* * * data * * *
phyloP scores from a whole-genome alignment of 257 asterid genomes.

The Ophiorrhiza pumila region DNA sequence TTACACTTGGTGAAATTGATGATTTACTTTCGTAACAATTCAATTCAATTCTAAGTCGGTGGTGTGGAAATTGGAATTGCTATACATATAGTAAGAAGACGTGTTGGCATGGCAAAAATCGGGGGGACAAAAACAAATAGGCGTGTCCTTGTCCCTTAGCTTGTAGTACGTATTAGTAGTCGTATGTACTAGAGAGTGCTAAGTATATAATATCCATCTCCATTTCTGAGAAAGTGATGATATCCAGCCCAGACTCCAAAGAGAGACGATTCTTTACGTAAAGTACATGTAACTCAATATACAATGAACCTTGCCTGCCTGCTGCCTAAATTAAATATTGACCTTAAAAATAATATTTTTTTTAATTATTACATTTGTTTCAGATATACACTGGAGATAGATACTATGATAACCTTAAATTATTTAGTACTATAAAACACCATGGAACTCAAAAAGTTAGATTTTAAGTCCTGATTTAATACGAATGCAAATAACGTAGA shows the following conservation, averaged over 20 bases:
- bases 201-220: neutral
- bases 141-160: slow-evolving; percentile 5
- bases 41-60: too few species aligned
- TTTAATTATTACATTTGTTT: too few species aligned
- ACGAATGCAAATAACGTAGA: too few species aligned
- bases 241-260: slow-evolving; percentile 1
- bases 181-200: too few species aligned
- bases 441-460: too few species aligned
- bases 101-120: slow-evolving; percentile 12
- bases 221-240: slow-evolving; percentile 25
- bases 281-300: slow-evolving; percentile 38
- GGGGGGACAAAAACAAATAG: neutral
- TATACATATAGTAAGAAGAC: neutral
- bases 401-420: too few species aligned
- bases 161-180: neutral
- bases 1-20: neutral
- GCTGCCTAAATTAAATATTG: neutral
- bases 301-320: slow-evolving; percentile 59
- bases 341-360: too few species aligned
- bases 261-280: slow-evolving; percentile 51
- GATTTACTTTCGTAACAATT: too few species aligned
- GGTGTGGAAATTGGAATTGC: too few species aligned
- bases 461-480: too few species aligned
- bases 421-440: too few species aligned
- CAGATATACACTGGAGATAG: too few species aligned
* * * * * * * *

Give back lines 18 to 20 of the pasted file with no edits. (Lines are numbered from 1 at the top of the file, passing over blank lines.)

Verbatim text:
- bases 1-20: neutral
- GCTGCCTAAATTAAATATTG: neutral
- bases 301-320: slow-evolving; percentile 59